How “Growing Pains” Affect Your Child’s Sleep
Many adults jokingly refer to growing pains as a natural part of childhood—but until your kids are waking you up in tears every night, you probably don’t think too much about them.
How concerned should you be about growing pains, though—and will you (and your achy child) ever sleep again? Here, an expert in taking care of growing bodies breaks down all the need-to-know info about growing pains in kids—and how to keep them from wrecking your family’s rest.
What are growing pains, exactly?
Typically, what we refer to as “growing pains” are “severe muscle cramps, aching, and throbbing that kids experience during the night,” says pediatric chiropractor Anna Saylor. They’re most common in kids ages six to nine—and though these pains can affect the upper body, most kids complain of growing pains in their legs. (According to research published in Pediatric Rheumatology, up to 37% of children experience growing pains at some point.)
First things first: No, growing pains are not actually a direct result of a child’s growing body. “Growing should not hurt,” says Saylor. In fact, the cause of what we know as growing pains is rather unexpected. “We typically see these issues when a kid’s pelvis is out of alignment,” Saylor explains.
A childhood full of trips, falls, tumbling around, and playing often involves countless impacts on a child’s lower back and pelvis. The more out-of-alignment this part of the body is, the more pressure lying down in bed puts on their low back and pelvis, says Saylor. This pressure affects the nerves that run through the lower back and down the legs, and as a result, the lower body can tense up and spasm—and cause your little one to wake up in serious pain.
“Have you ever been woken up by a leg cramp so bad that you couldn’t move your toes?” Saylor asks. “That’s what these pains feel like; kids just often don’t know how to describe them.”
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How growing pains mess with sleep
As any parent of a child dealing with growing pains knows, the discomfort not only impacts your child’s sleep but the sleep of pretty much everyone in the house.
“Some kids wake up every night crying in pain—and then take a good half-hour or so to calm down and fall back asleep,” says Saylor. “A kid might go months without any issues and then have a streak of experiencing these pains every single night,” Saylor says.
During these bouts, children often feel extra-tired during the day, which further stresses their already out-of-balance bodies and increases the likelihood that they’ll continue to have overnight pain. Research suggests it can also affect their participation in school and recreational activities.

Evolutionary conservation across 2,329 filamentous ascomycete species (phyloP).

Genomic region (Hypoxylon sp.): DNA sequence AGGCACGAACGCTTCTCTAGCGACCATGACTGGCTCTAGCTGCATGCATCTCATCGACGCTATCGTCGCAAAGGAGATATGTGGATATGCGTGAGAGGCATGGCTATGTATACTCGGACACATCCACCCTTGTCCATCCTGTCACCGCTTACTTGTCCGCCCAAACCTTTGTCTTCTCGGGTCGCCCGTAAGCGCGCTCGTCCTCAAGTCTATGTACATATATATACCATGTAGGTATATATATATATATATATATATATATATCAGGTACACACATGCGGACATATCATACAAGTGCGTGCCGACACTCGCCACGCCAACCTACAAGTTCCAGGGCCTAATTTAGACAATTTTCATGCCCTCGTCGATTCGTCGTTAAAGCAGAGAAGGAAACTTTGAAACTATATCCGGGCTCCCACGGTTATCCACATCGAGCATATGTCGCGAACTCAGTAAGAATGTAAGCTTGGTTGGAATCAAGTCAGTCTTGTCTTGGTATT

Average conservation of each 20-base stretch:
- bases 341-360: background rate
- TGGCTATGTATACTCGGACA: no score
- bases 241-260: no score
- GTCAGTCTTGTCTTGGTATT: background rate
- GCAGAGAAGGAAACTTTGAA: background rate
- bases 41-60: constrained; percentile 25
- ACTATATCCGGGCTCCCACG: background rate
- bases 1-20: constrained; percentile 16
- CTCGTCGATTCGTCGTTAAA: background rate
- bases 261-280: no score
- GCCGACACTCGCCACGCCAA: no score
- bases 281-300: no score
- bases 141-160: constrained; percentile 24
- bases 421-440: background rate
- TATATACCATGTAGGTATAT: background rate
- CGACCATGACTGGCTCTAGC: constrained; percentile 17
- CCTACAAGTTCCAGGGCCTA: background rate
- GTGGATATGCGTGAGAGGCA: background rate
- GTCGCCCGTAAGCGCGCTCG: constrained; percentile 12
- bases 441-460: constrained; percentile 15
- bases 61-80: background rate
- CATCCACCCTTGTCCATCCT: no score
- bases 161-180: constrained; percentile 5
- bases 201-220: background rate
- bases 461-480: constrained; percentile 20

Easing growing pains—and reclaiming your family’s sleep
If growing pains are keeping your child (and you) up at night, Saylor recommends seeing a pediatric chiropractor, who can make a series of gentle adjustments to the lower back and pelvis to get their growing body back in alignment.
However, a few helpful at-home tricks can also help ease their pain and normalize your family’s sleep schedule. In addition to making sure your growing kid is well-hydrated (and consuming plenty of electrolytes—minerals that help support muscle and nerve function), Saylor also recommends nightly Epsom salt baths.
“Add an Epsom salt blend that contains lavender, which is known to be soothing, to the tub and have your child soak for five to 10 minutes,” she says. It’s an easy addition to a bedtime routine that helps soothe a child’s body and mind for bed.
Growing pains—or a more serious issue?
Typically, kids who have growing pains during the night don’t experience any other symptoms, like swelling or redness, Saylor says.
“If a child is waking up during the night with growing pains but not dealing with any other issues, we’re usually able to get them back to their normal, pain-free routine in a couple of weeks,” she explains.
If that doesn’t do the trick—or your child has pain that affects their daily quality of life—it’s time to make an appointment with an orthopedist to investigate whether there’s a more serious injury at play.
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